BIDDEFORD, Maine — The Biddeford School Committee will take no action against any of the cleaning or abatement companies employed in 2006 when mold was discovered growing in the carpet at Biddeford Primary School.
According to past Journal Tribune reports, the school department spent more than $200,000 to abate the mold growing at the primary school.
The decision to not pursue a lawsuit to recoup some or all of these funds was made last year by the previous school committee, said City Attorney Keith Jacques.
According to Jacques, the issue was presented to committee members during an executive session. After the presentation, members elected to not proceed with a lawsuit against either the cleaning company or the testing or abatement companies that were involved in the incident.
Committee members were told that if they pursued a lawsuit, the school department wouldn’t receive much revenue once attorney fees were taken into account, said Superintendent of Schools Sarah-Jane Poli.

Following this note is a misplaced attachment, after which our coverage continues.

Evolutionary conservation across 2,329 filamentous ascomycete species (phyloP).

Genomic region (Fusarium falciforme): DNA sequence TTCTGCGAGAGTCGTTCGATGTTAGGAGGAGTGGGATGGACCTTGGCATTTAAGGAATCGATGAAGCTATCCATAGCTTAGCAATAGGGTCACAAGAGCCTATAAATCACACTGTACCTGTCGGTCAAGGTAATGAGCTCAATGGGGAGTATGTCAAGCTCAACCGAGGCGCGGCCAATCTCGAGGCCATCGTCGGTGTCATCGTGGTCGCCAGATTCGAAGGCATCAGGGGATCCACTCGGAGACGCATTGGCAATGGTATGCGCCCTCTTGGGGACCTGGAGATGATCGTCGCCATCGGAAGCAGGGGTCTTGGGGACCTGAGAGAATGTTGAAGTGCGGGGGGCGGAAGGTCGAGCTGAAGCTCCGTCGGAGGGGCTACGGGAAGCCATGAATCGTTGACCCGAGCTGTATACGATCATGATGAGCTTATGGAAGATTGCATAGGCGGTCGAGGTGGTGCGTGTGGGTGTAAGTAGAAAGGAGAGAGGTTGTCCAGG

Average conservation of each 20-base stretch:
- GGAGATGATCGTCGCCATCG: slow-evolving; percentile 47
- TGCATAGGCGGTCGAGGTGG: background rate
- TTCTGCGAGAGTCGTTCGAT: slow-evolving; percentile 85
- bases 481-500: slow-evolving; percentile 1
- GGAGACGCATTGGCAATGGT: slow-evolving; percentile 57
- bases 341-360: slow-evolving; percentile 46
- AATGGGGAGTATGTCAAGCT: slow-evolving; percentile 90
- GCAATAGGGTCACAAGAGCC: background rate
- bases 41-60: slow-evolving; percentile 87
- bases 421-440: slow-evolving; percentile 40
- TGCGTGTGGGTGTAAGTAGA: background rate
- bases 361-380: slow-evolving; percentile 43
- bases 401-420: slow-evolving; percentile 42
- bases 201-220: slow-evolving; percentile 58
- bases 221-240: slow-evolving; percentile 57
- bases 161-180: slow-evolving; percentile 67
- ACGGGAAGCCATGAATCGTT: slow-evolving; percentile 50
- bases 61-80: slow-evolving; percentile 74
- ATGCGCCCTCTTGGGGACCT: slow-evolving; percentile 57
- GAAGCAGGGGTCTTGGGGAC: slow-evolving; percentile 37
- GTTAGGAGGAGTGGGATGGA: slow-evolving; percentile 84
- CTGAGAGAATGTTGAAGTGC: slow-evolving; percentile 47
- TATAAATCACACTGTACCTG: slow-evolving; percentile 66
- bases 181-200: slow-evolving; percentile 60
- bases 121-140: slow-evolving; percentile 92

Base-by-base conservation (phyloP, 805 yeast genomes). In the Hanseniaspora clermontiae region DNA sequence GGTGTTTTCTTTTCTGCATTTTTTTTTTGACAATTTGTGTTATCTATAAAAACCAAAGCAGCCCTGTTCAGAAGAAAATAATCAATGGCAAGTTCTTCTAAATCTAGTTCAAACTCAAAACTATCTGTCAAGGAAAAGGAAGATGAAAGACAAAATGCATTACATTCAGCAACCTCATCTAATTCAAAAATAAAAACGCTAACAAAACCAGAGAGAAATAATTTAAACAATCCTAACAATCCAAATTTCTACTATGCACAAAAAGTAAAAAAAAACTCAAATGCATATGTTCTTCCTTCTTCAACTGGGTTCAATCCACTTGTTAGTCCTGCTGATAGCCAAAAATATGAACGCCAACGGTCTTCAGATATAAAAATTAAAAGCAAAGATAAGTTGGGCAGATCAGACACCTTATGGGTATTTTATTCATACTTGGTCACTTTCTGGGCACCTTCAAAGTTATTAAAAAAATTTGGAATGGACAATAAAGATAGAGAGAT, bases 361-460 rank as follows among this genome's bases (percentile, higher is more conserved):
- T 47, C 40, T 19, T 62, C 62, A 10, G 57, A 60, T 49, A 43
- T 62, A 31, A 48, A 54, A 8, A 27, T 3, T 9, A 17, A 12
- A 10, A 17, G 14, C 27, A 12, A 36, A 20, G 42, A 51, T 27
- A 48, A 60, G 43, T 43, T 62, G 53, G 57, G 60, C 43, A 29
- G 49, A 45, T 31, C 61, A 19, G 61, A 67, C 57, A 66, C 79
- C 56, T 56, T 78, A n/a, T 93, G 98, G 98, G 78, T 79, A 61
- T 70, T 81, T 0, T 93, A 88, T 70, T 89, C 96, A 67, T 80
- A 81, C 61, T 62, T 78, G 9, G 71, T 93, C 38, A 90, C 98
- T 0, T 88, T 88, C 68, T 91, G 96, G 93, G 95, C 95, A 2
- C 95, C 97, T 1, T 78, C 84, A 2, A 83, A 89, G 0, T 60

Mold growing on 12,000 square feet of carpeting at the school was discovered on July 17, 2006. Aramark cleaners had shampooed the carpets the previous Friday. Once they finished, they closed the doors and windows at the school.
The weather that weekend was “hot and humid,” said Biddeford Primary School Principal Joan Warren, which “made the perfect conditions for mold,” similar to “leaving wet clothes in a washing machine.”
It wasn’t until November that first-, second- and third-graders were allowed back into the school.
When the mold was discovered, the school department immediately brought in testing and consulting firm ESHA to create a remediation work plan, and BioSafe Environmental was awarded the bid for cleaning and abatement.
However, after the abatement was completed, new tests showed there was still mold growing in some areas of the school.
Mark Coleman, owner of both companies, said he had made recommendations that the school department did not follow that would have prevented the continued growth of mold.
Jacques said the school department disputed those claims.
At the time, Coleman also said the school department owed his companies $50,000 for services rendered.
The department then hired Northeast Test Consultants and Acadia Contractors, a cleaning company, to complete the remediation.
The abatement at the school included ripping up the existing carpeting and replacing it with tile, said Facilities Manager Phil Radding.
Flooring at all the city’s schools are now tile, said Radding, with the exception of anti-microbial carpeting in the schools’ media centers and vinyl-backed carpeting in the administration offices at Biddeford High School.
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